“Without this transcendent Word in its life, the church has no rudder, no compass, no provisions. Without the Word, it has no capacity to stand outside its culture, to detect and wrench itself free from the seductions of modernity. Without the Word, the church has no meaning. It may seek substitutes for meaning in committee work, relief work, and various other church activities, but such things cannot fill the role for very long. Cut off from the meaning that God has given, faith cannot offer anything more by way of light in our dark world than what is offered by philosophy, psychology, or sociology. Cut off from God’s meaning, the church is cut off from God; it loses its identity as the people of God in belief, in practice, in hope. Cut off from God’s Word, the church is on its own, left to live for itself, by itself, upon itself. It is never lifted beyond itself, above its culture. It is never stretched or tried. It grows more comfortable, but it is the comfort of anesthesia, of a refusal to pay attention to the disturbing realities of God’s truth.”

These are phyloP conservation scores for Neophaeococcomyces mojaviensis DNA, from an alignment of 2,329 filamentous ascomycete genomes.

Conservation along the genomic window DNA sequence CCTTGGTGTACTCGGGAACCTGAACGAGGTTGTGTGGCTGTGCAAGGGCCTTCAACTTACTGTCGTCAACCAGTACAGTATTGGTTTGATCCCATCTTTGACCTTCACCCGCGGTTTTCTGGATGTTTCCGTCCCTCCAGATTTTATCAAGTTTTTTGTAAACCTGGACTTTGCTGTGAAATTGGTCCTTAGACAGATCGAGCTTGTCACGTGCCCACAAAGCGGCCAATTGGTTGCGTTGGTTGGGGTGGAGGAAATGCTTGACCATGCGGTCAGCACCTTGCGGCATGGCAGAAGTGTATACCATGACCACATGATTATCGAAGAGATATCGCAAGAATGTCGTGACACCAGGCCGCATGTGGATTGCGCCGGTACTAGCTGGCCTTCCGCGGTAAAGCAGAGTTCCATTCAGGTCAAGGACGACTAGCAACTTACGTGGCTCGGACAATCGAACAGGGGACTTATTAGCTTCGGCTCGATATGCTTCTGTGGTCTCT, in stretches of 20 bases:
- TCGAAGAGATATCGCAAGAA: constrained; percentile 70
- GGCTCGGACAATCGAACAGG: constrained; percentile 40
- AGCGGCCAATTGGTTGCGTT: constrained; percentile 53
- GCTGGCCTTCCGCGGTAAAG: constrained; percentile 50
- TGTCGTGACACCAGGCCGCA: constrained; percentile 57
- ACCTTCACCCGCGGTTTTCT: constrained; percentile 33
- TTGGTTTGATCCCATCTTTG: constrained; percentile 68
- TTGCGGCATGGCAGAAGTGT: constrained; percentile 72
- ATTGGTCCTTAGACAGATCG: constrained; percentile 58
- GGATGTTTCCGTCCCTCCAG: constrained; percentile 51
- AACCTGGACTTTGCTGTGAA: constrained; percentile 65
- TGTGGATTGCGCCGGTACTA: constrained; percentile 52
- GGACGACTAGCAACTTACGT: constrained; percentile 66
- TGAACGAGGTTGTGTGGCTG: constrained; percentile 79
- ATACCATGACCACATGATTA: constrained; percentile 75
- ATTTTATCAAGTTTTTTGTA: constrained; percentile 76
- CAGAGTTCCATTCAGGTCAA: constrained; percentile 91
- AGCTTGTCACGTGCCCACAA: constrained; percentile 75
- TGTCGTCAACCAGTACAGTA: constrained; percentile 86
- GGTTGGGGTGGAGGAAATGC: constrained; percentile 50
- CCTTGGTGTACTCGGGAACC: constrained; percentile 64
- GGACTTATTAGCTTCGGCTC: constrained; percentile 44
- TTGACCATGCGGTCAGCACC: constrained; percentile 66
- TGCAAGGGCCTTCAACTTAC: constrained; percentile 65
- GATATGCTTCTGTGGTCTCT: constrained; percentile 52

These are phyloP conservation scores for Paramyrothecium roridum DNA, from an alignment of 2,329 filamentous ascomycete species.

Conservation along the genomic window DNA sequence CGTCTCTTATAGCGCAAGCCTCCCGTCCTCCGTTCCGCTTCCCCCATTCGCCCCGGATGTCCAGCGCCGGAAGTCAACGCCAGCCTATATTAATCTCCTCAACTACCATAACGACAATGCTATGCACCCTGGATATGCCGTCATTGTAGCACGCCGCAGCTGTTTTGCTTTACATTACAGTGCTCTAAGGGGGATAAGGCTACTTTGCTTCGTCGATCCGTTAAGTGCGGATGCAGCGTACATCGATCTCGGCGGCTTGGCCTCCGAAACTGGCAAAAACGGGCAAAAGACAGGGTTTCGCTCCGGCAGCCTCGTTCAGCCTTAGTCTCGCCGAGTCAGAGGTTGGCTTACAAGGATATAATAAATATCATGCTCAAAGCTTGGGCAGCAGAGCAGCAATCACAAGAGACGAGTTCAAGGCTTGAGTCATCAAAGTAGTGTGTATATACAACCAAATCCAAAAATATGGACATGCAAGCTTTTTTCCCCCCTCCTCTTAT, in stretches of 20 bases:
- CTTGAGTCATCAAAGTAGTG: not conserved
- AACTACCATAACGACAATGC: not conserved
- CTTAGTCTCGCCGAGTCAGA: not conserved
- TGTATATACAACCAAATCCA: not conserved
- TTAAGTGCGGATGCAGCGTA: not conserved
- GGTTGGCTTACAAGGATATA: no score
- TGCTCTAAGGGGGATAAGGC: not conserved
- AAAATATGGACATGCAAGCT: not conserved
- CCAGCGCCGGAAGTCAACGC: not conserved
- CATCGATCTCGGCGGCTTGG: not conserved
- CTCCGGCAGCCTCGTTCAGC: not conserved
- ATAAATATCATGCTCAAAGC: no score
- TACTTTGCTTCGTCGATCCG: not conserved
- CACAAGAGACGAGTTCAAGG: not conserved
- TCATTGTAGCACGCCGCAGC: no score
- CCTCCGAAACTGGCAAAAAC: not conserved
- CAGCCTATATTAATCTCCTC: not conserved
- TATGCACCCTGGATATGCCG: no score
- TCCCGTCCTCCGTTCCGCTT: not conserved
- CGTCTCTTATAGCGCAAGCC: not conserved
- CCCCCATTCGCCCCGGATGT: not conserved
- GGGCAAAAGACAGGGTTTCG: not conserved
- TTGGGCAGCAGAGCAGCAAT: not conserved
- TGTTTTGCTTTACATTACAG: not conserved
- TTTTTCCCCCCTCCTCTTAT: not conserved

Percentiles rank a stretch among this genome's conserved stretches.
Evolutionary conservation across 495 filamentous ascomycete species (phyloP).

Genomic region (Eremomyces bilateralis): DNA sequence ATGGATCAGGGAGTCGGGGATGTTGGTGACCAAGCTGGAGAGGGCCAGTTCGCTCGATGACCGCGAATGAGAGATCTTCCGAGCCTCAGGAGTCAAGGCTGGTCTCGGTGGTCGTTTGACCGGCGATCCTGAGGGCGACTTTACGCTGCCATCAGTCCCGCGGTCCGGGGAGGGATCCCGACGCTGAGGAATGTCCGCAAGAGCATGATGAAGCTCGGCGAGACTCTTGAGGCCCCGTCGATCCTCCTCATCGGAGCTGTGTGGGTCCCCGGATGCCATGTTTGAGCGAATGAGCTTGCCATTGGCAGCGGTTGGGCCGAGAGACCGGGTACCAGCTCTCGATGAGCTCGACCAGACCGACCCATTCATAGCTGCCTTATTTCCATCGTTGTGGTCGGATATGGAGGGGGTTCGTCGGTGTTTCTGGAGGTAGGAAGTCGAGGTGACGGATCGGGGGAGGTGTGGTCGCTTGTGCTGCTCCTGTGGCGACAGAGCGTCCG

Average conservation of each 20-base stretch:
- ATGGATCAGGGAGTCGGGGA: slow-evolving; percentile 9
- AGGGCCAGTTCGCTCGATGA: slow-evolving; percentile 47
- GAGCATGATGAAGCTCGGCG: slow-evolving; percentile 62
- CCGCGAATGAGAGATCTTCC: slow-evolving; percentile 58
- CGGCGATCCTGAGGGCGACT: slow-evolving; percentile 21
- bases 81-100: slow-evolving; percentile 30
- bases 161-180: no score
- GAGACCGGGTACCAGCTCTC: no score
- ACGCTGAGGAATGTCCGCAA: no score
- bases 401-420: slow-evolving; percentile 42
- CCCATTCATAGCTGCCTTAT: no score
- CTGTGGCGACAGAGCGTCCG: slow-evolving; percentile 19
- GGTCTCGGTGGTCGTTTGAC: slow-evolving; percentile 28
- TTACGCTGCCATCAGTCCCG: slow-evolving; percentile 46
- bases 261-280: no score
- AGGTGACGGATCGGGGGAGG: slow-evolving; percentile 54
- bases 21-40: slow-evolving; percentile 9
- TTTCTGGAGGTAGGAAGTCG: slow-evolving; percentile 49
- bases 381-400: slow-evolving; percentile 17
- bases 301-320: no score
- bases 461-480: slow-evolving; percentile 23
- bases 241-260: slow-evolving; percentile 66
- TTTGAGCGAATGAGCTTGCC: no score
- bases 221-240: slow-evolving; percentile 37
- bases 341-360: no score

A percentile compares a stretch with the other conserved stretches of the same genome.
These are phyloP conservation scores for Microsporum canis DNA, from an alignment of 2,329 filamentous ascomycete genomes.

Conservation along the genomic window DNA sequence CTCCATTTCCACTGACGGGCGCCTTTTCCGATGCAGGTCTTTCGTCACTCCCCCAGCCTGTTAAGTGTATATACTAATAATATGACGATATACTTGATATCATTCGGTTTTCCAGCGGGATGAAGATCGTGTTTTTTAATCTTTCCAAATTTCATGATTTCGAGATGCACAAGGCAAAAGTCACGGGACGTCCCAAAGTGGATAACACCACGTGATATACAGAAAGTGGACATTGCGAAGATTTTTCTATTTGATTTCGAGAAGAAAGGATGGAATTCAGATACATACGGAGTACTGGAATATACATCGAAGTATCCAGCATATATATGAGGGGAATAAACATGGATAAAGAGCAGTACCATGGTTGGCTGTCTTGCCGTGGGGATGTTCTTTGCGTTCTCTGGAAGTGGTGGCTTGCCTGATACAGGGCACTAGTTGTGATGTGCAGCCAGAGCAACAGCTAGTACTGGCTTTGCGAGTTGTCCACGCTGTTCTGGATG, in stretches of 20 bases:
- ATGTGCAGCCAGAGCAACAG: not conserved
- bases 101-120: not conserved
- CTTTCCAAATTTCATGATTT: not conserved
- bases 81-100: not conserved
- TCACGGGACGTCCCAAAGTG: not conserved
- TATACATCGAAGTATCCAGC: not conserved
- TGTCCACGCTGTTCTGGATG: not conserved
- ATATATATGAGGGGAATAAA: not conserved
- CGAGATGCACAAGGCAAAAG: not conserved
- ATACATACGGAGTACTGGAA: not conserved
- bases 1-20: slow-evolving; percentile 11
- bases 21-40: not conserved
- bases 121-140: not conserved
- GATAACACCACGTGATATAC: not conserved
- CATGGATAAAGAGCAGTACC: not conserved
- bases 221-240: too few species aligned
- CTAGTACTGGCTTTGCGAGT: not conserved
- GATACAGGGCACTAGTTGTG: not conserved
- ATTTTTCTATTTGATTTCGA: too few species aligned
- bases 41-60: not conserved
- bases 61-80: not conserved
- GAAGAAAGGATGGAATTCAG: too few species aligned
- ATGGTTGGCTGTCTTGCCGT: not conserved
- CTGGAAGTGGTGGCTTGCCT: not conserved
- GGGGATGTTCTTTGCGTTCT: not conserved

This has certainly happened in my denomination as well as the church at large. Christ’s church has mirrored the culture instead of leading the culture. The result is that instead of clinging to the touchstone proposition of the Christian faith, the church’s anchor has been lifted and many of God’s people are epistemologically adrift. The result is that the polls taken now show that there are as many people in the church as there are outside of the church who reject the notion of absolute truth. Yet in the face of this retreat from truth, the contemporary culture has not faced up to the logical consequences of a world and worldview without objective and absolute truth.

Next time we’ll look at what truth is and how we test it.

Stand Firm,